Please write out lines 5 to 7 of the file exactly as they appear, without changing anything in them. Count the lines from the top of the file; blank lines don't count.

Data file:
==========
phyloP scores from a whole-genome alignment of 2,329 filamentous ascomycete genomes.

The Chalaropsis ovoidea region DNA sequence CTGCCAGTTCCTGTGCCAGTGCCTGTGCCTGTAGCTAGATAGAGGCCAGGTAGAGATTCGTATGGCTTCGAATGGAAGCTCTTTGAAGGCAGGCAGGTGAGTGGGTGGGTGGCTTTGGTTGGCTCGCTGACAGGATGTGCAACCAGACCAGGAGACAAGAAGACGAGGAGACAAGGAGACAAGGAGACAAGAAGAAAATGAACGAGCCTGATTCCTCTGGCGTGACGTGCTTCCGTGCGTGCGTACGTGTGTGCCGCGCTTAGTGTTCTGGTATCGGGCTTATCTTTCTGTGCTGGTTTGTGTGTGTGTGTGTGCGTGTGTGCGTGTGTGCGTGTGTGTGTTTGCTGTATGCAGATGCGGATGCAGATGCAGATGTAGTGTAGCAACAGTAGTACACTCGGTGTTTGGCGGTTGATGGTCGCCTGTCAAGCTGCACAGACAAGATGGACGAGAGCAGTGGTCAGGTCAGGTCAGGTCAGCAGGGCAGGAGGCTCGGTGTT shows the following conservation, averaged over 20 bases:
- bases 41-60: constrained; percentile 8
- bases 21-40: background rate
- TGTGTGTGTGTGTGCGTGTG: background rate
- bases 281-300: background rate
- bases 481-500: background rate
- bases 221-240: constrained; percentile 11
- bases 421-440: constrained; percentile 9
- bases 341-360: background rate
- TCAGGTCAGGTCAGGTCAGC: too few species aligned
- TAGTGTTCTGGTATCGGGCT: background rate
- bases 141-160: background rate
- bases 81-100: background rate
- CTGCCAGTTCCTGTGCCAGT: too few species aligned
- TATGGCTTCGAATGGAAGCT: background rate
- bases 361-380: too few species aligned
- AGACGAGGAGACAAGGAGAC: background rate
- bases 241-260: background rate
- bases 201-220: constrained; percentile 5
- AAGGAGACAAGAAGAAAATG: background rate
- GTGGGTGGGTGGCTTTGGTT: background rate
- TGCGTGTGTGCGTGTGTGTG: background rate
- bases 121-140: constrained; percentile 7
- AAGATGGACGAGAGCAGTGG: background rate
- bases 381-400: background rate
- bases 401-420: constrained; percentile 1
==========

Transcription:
- TGTGTGTGTGTGTGCGTGTG: background rate
- bases 281-300: background rate
- bases 481-500: background rate